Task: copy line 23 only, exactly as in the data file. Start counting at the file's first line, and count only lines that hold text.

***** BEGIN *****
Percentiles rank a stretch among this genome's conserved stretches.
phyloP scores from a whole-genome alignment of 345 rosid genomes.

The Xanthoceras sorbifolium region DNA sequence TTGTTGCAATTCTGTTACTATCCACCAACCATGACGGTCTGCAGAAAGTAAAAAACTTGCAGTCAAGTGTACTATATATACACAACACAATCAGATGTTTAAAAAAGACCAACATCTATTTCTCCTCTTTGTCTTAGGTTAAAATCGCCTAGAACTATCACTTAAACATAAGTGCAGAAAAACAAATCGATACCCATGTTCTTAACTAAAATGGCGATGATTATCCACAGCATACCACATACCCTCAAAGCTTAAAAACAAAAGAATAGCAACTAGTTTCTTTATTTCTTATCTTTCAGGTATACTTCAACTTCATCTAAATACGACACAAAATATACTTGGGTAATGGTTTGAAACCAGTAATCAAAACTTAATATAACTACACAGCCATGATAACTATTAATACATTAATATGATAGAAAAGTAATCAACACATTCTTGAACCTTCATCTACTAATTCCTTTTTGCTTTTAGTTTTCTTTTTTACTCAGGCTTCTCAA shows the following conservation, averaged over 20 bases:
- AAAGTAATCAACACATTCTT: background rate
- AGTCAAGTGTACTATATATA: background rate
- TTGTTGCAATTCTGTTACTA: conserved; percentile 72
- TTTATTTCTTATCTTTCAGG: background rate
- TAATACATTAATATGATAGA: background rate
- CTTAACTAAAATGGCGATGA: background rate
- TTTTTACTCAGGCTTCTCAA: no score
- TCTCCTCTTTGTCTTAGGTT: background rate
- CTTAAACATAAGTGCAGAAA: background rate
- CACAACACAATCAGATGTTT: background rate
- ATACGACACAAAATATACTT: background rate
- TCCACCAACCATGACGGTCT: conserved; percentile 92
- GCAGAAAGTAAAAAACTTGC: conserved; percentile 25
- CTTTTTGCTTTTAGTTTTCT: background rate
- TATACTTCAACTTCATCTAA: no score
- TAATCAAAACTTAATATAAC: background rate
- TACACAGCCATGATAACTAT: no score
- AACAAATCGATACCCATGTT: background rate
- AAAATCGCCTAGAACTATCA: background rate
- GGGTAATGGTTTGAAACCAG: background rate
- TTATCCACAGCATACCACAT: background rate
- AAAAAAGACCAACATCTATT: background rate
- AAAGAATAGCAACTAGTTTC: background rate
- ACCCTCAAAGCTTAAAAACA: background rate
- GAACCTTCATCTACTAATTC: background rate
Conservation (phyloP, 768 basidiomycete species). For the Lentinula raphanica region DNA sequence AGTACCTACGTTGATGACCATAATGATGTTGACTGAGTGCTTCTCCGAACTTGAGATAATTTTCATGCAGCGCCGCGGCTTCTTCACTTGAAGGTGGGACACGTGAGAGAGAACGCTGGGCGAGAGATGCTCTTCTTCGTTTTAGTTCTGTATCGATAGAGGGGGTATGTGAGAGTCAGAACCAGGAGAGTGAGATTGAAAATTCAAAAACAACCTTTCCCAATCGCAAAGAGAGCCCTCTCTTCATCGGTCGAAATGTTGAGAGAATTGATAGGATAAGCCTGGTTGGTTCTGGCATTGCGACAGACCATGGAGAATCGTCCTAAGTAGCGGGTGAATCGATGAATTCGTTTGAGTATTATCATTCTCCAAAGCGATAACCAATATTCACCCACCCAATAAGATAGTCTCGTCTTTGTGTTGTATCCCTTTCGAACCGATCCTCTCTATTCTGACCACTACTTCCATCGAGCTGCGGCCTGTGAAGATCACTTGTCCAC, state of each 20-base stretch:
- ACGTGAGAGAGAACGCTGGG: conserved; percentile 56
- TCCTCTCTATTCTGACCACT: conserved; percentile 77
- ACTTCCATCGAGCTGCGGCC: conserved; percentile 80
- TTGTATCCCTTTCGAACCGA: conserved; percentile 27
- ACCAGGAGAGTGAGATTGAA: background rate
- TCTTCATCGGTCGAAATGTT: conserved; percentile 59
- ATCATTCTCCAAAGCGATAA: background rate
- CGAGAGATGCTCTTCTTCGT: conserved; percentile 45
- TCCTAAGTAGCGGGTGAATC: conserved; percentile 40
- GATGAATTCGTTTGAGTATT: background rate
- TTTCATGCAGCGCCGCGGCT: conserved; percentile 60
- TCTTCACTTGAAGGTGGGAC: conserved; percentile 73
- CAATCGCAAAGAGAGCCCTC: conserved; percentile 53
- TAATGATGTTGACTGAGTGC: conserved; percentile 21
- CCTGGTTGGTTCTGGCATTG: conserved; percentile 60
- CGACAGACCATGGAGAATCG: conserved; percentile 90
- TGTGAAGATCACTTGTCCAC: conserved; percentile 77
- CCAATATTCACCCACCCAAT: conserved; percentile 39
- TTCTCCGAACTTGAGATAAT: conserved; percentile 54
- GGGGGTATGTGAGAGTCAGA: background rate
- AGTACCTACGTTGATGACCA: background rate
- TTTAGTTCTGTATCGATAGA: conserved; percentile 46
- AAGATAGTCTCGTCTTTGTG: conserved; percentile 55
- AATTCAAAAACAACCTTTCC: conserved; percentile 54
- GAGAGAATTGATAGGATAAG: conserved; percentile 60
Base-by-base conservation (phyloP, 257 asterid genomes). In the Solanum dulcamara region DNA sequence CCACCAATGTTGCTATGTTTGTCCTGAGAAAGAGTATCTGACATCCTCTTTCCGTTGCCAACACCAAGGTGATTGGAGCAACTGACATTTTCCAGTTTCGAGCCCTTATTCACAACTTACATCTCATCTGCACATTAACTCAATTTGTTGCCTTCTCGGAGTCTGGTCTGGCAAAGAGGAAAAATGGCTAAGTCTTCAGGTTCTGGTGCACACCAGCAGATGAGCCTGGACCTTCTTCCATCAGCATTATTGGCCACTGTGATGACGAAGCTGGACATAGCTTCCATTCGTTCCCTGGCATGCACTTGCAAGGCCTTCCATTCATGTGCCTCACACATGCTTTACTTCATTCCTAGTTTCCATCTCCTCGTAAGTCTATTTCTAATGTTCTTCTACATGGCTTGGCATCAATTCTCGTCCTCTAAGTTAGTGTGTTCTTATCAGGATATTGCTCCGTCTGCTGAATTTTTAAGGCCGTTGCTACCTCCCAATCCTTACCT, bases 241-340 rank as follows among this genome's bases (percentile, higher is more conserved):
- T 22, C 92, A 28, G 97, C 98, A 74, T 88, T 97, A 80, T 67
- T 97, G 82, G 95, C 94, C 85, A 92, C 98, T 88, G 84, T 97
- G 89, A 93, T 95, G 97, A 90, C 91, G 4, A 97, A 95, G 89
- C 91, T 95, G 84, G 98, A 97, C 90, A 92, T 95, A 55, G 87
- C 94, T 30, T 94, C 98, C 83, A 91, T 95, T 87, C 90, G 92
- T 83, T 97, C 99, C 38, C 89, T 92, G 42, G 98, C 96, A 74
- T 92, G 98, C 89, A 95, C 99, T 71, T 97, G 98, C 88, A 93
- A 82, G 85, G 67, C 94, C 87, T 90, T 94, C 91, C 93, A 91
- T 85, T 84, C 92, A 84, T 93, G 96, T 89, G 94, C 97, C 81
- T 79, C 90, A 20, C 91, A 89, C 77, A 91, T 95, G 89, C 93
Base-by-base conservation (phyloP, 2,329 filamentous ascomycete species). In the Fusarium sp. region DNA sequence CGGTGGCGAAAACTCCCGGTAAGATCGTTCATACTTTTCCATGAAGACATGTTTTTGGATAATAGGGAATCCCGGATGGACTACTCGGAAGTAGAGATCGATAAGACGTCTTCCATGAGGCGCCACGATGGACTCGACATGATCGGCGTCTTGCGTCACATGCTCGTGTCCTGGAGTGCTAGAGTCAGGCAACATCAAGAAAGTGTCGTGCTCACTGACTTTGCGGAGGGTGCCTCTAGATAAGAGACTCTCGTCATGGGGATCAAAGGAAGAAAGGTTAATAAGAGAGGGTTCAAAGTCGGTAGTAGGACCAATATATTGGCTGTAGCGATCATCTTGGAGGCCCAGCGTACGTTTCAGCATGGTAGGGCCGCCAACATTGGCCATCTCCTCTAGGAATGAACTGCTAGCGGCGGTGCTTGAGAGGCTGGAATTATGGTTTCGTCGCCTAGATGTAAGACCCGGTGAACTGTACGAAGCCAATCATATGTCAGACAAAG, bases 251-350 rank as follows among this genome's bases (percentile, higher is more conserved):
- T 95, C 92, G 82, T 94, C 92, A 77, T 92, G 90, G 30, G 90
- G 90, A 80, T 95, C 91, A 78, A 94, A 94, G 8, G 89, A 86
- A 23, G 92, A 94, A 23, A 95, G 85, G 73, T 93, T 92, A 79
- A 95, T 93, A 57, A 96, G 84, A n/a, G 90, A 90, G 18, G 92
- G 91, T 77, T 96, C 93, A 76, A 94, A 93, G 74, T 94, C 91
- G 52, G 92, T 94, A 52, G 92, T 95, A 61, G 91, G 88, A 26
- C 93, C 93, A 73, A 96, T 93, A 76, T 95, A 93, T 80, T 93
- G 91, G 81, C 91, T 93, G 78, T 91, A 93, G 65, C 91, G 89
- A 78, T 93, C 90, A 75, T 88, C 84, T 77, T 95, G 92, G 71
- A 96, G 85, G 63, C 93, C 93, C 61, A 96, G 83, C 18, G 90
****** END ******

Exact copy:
- GGGTAATGGTTTGAAACCAG: background rate